On April 26, Designer Protein announced its purchase of several operating assets of sports nutrition company NEXT Protein, including its popular Designer Whey brand of protein products. Three private equity firms—GarMark Partners, Northwood Ventures and Stockton Road Capital—financed the acquisition, creating a new company in the process—Athena Wellness Brands—of which Designer Protein is a subsidiary.
Other brands acquired include Aria women’s protein products and a line of Designer Whey weight management mixes co-opting the trademarked Biggest Loser reality show from NBC. The majority of NEXT Protein’s staff and management will join the new company, though NEXT still maintains assets it will continue to develop and market.
The deal is part of a recent raft of private equity investments in the sports nutrition space, as the market has experienced a flurry of mergers and acquisitions over the past year. In January 2011, TA Associates invested an undisclosed amount in Dymatize, and Maximum Human Performance received equity investments from Star Avenue Capital and Stockton Road.
“A good validation of the overall health of sports nutrition is the ramp up in private-equity interest,” Brian Smith, partner at PCG Advisors, told Nutrition Business Journal in the reporting for its February Sports Nutrition & Weight Loss issue. “The category attracts a lot of investors.” PCG has advised many recent deals in the sports nutrition market, including the Designer Whey acquisition.
According to Cyrill Siewart, new CEO and chairman of Designer Protein, Designer Whey was attractive from an acquisition standpoint because it’s the premier protein powder on the market. “Designer Whey has a well-established market position, has very high quality—both from a protein perspective and an aesthetic point of view—and we feel that it has been under-marketed for a very long time,” Siewart told NBJ.
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“Under-marketed” may seem like a misnomer considering Designer Whey’s longtime affiliation with The Biggest Loser. But Siewart sees weight management (the designation under which Biggest Loser products fall) as a category apart from sports nutrition (the heading for straight Designer Whey proteins) in the minds of retailers and consumers. While Biggest Loser products already have purchase in the mainstream, Designer Protein is now looking to put marketing dollars behind Designer Whey as it transitions from specialty retail into mass.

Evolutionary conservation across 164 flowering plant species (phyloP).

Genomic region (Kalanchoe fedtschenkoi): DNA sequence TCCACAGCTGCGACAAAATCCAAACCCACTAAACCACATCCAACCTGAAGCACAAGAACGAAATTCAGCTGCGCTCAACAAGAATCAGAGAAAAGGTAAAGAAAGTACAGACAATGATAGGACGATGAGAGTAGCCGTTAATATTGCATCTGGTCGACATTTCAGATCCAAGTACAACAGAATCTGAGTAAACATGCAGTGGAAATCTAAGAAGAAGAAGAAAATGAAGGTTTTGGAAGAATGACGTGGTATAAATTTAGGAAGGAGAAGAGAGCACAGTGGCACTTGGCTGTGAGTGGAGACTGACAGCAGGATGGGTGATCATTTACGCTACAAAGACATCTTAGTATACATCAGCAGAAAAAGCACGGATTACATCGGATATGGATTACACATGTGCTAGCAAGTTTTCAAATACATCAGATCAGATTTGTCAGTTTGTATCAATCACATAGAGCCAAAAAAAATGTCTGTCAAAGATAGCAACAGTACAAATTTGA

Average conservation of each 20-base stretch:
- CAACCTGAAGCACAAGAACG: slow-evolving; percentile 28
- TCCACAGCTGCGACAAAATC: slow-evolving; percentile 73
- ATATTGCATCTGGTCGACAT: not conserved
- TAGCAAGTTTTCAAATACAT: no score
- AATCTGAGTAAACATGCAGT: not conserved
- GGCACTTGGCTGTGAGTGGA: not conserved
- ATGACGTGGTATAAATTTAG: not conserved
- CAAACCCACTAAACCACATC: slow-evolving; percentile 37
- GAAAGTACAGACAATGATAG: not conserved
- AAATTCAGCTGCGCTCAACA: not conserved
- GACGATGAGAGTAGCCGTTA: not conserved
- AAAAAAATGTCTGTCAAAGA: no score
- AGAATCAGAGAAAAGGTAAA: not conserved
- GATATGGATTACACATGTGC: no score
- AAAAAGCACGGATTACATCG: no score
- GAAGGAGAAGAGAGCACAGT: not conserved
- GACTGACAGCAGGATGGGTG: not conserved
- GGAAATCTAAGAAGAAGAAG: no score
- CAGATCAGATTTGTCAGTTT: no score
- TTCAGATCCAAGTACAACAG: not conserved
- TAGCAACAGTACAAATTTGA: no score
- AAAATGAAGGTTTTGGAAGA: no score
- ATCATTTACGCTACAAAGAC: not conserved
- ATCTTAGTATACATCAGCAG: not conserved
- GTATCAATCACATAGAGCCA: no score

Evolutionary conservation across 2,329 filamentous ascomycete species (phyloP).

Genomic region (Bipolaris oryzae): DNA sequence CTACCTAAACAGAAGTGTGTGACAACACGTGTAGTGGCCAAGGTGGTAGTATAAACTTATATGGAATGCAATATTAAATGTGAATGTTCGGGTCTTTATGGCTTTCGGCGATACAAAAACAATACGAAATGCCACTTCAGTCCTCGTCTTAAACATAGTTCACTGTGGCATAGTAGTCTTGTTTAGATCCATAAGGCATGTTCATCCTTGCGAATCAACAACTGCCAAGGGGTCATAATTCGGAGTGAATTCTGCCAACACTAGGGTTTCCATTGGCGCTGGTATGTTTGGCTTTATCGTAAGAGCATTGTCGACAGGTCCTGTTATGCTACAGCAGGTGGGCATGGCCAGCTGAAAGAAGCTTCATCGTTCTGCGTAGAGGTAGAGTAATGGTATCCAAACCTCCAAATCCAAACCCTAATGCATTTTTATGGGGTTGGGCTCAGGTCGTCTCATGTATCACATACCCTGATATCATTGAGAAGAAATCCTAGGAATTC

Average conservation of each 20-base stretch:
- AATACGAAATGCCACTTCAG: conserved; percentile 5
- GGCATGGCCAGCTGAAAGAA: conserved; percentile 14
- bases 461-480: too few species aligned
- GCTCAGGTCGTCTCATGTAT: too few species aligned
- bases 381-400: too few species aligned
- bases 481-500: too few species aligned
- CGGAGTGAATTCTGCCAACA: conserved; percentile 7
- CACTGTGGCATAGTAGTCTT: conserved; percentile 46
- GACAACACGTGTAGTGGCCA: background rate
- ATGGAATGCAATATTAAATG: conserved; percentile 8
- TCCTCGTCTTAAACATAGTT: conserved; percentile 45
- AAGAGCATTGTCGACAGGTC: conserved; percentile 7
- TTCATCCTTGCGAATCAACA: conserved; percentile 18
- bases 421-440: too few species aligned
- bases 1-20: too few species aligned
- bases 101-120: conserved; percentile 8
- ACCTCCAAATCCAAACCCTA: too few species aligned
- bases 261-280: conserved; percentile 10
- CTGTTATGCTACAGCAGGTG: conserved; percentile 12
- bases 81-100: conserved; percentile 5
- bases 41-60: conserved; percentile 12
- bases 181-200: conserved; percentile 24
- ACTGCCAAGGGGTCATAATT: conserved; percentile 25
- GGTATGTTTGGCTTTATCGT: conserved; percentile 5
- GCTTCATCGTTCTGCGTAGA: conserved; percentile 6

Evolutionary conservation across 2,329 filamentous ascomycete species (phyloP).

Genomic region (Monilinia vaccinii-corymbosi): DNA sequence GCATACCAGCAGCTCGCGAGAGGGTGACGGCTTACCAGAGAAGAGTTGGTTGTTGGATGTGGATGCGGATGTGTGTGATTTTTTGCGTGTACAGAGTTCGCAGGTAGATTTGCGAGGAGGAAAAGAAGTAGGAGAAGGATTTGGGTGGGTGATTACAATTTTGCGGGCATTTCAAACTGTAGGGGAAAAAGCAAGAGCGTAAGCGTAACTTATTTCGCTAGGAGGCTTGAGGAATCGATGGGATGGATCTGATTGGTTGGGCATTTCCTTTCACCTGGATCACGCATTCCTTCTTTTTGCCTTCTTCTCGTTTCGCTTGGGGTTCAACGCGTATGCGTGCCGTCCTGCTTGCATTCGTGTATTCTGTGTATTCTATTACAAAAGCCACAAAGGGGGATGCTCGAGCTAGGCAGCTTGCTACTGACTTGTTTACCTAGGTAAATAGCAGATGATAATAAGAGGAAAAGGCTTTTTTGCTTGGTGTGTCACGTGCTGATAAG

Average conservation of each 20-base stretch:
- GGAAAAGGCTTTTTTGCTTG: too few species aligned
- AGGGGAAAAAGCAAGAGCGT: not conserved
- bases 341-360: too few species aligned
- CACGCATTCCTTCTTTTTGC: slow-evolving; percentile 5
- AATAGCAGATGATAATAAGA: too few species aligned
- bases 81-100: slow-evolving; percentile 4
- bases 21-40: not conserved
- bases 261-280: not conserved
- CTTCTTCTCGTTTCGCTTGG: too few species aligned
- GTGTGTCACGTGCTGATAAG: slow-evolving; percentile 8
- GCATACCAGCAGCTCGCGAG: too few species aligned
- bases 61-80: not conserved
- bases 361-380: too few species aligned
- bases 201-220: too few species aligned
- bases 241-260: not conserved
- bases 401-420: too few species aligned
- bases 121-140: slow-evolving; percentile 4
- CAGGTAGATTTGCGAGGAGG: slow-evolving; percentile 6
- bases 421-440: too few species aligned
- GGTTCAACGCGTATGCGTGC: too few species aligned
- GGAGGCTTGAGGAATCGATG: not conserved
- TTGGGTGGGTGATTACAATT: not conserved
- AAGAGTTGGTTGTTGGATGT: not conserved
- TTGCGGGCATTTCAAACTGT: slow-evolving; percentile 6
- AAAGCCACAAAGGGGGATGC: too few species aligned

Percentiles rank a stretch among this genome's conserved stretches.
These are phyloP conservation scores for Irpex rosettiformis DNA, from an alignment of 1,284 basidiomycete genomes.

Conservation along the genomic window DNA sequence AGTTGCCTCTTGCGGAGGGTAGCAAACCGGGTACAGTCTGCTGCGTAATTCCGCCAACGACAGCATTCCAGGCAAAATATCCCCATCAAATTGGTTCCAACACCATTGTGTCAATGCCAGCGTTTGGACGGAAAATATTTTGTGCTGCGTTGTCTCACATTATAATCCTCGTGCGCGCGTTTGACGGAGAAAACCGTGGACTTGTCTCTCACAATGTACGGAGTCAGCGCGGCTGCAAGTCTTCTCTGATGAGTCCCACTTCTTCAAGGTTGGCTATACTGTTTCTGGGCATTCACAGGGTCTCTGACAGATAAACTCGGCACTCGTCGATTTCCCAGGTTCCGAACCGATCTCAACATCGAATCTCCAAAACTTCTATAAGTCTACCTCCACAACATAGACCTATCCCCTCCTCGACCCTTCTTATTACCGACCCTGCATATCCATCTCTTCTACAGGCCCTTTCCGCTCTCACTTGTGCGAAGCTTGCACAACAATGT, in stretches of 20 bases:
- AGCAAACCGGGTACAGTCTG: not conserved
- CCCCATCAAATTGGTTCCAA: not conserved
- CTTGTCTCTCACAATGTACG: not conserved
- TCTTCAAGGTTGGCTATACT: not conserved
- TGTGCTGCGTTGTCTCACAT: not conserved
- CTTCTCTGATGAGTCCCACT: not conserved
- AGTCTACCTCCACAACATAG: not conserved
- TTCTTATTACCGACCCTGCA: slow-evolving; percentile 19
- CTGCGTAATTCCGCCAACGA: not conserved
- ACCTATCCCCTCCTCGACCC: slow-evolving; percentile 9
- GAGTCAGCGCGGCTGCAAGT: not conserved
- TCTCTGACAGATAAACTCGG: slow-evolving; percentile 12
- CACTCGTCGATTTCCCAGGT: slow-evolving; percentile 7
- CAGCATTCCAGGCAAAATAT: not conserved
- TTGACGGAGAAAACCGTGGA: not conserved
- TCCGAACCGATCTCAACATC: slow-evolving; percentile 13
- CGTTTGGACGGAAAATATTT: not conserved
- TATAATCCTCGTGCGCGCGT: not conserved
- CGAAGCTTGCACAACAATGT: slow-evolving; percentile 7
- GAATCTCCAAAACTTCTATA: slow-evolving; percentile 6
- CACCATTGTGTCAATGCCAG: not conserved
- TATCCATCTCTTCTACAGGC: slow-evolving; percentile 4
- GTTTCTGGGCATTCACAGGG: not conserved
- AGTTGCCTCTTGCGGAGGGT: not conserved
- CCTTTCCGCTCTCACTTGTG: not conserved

Designer Protein has a distinct growth advantage as well because its product lines are well-established in the elusive but growing women’s sports nutrition market. Young professionals and active mothers are both on the lookout for nutrition products to fit their lifestyles, and Designer Whey targets the market appeal of protein at that demographic.
Targeted branding appears to be a focus for Designer Protein going forward. “Sports nutrition is in the process of segmenting,” said Siewart. “Be it male or female, hardcore or mainstream, pre-workout versus post-workout, physique versus performance, the category is splitting. The future of Designer Protein is to focus its brands on certain user populations.”
Siewart is no stranger to building strong brands. He was previously CEO of Amerifit Brands, a portfolio of popular, individualized supplement lines—including Estroven, AZO, Culturelle and BrainStrong—that was recently purchased by ingredient manufacturer Martek. Siewart said he plans to move into a bigger leadership role in Designer Protein’s parent company Athena once the company is firmly grounded, and look to be acquisitive in the wellness space.